Esa-Pekka Salonen. Photo: Todd Rosenberg

At Carnegie Hall, the Metropolitan Opera Orchestra is playing a series of three concerts, with an accent on Mahler. The first concert was last night. The orchestra is directed, not by its longtime capo, James Levine, but by a guest, Esa-Pekka Salonen, the Finn. He is best known for a long tenure at the Los Angeles Philharmonic.

Last night’s concert began with excerpts from Mahler’s Knaben Wunderhorn, and there were two singers on hand: Susan Graham, the mezzo-soprano, and Matthew Polenzani, the tenor. They had sung together not long before in a Metropolitan Opera gala. On that occasion, they performed the (great) love duet from Berlioz’s Troyens.

(I comment on the gala in my “New York Chronicle” for the June issue of the magazine, just out today. The issue at large is here, and the chronicle here.)

Last night, Ms. Graham was in very good voice. Also, she sang with character. Not every note was perfect—perfectly in tune, for example—but when is it? I like to say that life is not a studio recording (thank heaven).

The song “Wer hat dies Liedlein erdacht?” requires some long, long breaths. Ms. Graham breathed where other singers do not—but she did so discreetly. In fact, she was a model of discretion in breathing. To the next song, “Das irdische Leben,” she lent true pathos.

As for Mr. Polenzani, he was in splendid voice, which is almost needless to say. He seems to have been born with splendid voice. Yet there was an issue.

The Met Orchestra spends most of its time in a pit, of course, but last night they were on a stage, and they were very, very numerous. They looked like the Symphony of a Thousand up there. And they sometimes covered Polenzani. He was best heard in that knockout song by Mahler, “Wo die schönen Trompeten blasen.”

By “knockout,” I don’t mean that the song is loud. It isn’t. But it knocks you out.

Throughout the songs, Maestro Salonen was poised, smart, and musical. He was usually matter-of-fact—as in “Rheinlegendchen.” This song, in particular, benefited from his matter-of-factness. “Rheinlegendchen” and other songs had due simplicity and charm. And those two qualities are linked, I think, certainly in Des Knaben Wunderhorn.

Now, Salonen’s conducting was not for everyone, as was made clear at intermission. I got an earful. Some prefer a more Bernsteinian approach: more milking, more exploiting, more emphasizing—more more. But I appreciated the resolute unfussiness of Salonen. This is a matter of taste.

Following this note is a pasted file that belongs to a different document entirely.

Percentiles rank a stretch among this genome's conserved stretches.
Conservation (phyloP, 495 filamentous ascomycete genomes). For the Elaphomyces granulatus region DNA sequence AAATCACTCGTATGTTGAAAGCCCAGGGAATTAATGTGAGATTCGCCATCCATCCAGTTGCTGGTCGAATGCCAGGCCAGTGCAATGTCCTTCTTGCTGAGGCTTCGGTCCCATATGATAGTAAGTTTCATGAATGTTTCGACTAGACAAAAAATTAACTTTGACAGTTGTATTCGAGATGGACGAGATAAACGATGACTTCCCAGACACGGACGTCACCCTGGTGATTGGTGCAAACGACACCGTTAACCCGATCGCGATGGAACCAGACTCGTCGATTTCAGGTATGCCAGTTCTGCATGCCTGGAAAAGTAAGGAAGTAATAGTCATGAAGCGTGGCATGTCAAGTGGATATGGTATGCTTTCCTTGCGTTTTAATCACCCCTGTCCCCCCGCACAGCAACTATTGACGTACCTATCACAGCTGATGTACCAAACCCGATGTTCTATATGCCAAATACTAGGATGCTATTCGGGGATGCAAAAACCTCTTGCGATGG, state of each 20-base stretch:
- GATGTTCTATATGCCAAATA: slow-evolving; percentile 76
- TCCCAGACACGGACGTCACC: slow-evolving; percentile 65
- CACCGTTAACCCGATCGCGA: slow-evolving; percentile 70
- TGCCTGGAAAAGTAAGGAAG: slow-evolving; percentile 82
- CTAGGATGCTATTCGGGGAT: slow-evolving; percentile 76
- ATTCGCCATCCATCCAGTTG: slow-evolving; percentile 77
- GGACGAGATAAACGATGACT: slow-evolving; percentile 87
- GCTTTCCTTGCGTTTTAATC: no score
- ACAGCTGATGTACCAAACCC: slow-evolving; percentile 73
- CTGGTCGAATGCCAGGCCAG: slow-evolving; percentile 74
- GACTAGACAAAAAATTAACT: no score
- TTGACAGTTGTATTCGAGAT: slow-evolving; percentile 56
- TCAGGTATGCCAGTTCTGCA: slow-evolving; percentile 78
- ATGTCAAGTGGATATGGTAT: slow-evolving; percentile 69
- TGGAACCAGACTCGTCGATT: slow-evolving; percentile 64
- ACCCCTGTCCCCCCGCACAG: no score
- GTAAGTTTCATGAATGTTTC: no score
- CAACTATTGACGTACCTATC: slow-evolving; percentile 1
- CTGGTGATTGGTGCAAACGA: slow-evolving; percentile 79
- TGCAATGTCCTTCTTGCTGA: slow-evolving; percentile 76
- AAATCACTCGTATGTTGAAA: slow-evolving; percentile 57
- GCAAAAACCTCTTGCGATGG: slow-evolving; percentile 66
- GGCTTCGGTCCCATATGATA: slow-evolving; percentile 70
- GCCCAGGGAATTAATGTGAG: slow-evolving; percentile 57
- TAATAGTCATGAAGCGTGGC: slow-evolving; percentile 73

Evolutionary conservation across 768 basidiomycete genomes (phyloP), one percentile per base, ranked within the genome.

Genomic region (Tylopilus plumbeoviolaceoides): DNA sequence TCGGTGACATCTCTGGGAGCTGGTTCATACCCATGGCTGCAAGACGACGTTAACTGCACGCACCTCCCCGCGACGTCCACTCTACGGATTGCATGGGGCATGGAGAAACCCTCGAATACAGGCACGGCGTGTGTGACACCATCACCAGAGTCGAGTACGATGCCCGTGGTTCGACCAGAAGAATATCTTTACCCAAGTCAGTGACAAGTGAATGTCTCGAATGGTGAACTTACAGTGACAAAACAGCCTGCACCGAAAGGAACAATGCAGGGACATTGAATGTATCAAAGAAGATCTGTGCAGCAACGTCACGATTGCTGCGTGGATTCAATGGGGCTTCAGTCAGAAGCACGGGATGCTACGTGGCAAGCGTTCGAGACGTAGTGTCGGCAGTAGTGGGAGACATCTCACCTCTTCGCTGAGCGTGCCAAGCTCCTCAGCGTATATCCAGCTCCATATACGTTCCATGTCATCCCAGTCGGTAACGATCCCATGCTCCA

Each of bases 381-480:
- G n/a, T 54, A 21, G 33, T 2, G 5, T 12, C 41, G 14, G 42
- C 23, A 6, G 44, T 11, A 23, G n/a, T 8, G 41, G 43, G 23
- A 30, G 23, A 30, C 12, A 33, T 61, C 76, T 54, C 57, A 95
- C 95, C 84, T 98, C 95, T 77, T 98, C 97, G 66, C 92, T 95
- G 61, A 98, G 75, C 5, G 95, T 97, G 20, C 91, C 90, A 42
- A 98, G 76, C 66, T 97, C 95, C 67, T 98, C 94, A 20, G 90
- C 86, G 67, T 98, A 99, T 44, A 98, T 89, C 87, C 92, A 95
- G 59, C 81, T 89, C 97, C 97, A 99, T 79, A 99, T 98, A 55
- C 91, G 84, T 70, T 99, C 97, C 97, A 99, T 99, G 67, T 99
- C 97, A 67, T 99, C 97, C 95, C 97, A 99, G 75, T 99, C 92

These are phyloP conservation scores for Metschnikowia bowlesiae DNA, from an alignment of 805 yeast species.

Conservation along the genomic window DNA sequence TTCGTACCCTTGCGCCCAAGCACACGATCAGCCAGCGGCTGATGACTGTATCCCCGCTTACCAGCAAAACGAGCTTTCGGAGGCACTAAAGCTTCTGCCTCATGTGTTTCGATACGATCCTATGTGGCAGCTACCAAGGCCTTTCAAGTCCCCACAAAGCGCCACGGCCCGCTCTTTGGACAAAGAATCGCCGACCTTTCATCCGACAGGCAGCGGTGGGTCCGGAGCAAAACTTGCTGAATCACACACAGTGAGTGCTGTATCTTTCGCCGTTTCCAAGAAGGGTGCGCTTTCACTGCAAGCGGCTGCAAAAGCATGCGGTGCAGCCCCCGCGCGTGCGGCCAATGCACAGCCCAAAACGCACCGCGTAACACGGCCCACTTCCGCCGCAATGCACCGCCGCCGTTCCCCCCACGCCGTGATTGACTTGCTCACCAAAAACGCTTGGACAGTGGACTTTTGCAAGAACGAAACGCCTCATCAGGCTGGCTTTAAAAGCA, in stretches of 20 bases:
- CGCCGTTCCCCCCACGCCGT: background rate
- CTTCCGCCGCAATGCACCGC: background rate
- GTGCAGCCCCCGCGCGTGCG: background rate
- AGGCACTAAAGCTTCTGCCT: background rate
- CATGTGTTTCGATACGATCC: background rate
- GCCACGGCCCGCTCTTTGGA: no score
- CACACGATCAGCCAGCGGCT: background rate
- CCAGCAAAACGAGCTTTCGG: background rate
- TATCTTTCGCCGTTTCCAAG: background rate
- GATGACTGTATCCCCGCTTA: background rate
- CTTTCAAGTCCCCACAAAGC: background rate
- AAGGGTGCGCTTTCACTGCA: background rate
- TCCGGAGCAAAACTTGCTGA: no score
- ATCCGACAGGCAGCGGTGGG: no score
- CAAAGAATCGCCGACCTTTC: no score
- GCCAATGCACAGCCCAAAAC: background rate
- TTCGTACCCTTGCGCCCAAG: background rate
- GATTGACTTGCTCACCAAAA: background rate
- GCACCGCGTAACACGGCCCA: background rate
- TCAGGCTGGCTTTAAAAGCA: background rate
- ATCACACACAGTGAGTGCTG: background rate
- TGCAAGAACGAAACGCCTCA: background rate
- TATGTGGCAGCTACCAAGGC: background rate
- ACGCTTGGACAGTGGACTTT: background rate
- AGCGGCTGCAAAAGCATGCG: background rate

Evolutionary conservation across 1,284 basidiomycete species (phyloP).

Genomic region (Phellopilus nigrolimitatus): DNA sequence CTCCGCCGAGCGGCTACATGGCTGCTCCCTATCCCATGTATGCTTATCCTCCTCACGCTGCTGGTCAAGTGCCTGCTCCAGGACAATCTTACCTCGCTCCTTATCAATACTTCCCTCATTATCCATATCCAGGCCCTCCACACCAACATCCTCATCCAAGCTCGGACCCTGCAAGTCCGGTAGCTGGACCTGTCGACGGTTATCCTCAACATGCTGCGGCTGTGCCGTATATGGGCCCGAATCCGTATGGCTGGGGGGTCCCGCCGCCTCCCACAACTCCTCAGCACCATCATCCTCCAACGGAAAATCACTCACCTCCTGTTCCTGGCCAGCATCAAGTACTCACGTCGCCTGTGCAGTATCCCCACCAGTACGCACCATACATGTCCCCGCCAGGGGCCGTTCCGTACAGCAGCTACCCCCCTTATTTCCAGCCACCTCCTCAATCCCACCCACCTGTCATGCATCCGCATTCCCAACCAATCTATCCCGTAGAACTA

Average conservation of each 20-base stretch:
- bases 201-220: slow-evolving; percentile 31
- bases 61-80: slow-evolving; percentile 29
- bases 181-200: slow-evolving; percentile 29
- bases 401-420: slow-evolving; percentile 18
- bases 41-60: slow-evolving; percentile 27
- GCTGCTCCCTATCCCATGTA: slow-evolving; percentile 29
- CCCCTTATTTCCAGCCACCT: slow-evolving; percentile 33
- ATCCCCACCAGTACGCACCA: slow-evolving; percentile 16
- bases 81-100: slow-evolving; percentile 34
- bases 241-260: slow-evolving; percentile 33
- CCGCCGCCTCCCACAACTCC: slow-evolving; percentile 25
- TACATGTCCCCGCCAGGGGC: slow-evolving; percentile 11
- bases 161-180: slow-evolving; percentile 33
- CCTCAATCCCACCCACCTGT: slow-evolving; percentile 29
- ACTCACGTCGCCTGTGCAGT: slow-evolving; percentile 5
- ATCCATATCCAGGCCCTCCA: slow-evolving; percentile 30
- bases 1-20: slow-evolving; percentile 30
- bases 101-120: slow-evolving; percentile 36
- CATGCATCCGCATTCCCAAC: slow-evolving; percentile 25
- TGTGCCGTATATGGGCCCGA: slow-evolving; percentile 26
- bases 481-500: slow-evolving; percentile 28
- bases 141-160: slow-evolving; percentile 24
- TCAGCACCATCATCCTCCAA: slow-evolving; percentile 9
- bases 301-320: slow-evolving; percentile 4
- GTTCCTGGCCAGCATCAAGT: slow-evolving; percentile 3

And so it was in the big work after intermission, Mahler’s Symphony No. 1. I will make some general remarks about the first two movements.

From Salonen’s baton, they were brisk and clean—and, to my mind, musical. The score was not just clean but cleansed. The gunk that is sometimes added to Mahler was cleared away. Not allowed to appear.

I thought of a comment I once made about Yevgeny Mravinsky in Beethoven’s Fifth Symphony. It was as though the barnacles had been scraped off an old, proud ship. The ship was new and gleaming again.

Whatever you thought of Salonen’s conducting—and you may well not have liked it—he displayed sheer leadership. Brilliant leadership. There was no doubt about what he wanted, and no doubt about his ability to communicate it to an orchestra, and no doubt about that orchestra’s responsiveness.

The Met Orchestra, last night, was a gleaming machine.

Of some interest is what Salonen did not do. He often let players play on their own. There was a fascinating non-cue of a key French-horn moment in the second movement.

Speaking of horns: they are critical in this work, and the Met’s horns were stable, a blessing. Salonen himself is a horn player, or ex–horn player. And I thought of something he told me once in an interview.

He knows how hard the French horn is to play. “I don’t even look at them. And the worse they play, the less I look at them.”

For my money, that quotation could be in Bartlett’s.

In the third movement, Salonen was a little too brisk for me—this despite Mahler’s admonition not to schlep, not to drag. Salonen was just slightly cold, for my taste. The klezmer movement was totally unmilked. Sort of sped through. There was nothing Jewish about it—it was more like Finnish, frankly. But Salonen has a conception of the piece, and a case.

The final movement began with due terror. As the music proceeded, the playing was amazingly incisive. Salonen was a no-nonsense dynamo. As in the third movement, I would have appreciated more exploitation—more of the Bernstein. But, again, Salonen had a case, and I stood and bravo-ed along with most everyone else.

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